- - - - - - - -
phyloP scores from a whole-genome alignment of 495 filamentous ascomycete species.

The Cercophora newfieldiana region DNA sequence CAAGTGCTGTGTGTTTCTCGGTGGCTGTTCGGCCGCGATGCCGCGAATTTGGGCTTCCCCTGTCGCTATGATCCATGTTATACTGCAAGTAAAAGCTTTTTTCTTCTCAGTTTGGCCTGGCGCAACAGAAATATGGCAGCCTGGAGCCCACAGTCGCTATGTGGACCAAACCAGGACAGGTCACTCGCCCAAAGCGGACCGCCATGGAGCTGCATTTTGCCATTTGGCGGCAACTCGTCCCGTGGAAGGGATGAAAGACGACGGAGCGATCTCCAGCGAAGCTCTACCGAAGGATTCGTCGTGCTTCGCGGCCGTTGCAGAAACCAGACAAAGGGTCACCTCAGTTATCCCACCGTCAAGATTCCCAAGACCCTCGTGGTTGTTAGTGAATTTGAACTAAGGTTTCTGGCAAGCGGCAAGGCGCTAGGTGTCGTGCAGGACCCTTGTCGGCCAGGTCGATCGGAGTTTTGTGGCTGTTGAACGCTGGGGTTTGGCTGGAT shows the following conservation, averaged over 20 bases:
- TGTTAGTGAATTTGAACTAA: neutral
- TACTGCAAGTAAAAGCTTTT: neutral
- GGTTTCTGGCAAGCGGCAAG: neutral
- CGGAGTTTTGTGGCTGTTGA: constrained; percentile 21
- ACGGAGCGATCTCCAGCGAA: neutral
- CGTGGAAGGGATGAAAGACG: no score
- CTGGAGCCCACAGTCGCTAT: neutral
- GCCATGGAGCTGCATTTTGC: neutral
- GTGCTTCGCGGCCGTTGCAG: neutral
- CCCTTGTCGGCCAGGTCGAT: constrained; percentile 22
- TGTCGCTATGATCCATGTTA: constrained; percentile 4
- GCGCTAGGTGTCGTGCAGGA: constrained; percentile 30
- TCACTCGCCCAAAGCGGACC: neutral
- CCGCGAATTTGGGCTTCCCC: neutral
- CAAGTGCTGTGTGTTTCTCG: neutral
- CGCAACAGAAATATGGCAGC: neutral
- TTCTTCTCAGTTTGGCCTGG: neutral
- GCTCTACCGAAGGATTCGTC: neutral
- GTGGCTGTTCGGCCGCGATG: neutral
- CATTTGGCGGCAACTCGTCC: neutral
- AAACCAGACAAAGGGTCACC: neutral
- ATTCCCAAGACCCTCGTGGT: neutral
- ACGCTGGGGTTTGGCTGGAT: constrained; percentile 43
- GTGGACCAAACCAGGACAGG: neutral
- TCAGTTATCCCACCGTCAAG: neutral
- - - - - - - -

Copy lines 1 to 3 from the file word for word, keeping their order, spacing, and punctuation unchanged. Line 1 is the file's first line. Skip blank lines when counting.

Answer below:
phyloP scores from a whole-genome alignment of 495 filamentous ascomycete species.

The Cercophora newfieldiana region DNA sequence CAAGTGCTGTGTGTTTCTCGGTGGCTGTTCGGCCGCGATGCCGCGAATTTGGGCTTCCCCTGTCGCTATGATCCATGTTATACTGCAAGTAAAAGCTTTTTTCTTCTCAGTTTGGCCTGGCGCAACAGAAATATGGCAGCCTGGAGCCCACAGTCGCTATGTGGACCAAACCAGGACAGGTCACTCGCCCAAAGCGGACCGCCATGGAGCTGCATTTTGCCATTTGGCGGCAACTCGTCCCGTGGAAGGGATGAAAGACGACGGAGCGATCTCCAGCGAAGCTCTACCGAAGGATTCGTCGTGCTTCGCGGCCGTTGCAGAAACCAGACAAAGGGTCACCTCAGTTATCCCACCGTCAAGATTCCCAAGACCCTCGTGGTTGTTAGTGAATTTGAACTAAGGTTTCTGGCAAGCGGCAAGGCGCTAGGTGTCGTGCAGGACCCTTGTCGGCCAGGTCGATCGGAGTTTTGTGGCTGTTGAACGCTGGGGTTTGGCTGGAT shows the following conservation, averaged over 20 bases:
- TGTTAGTGAATTTGAACTAA: neutral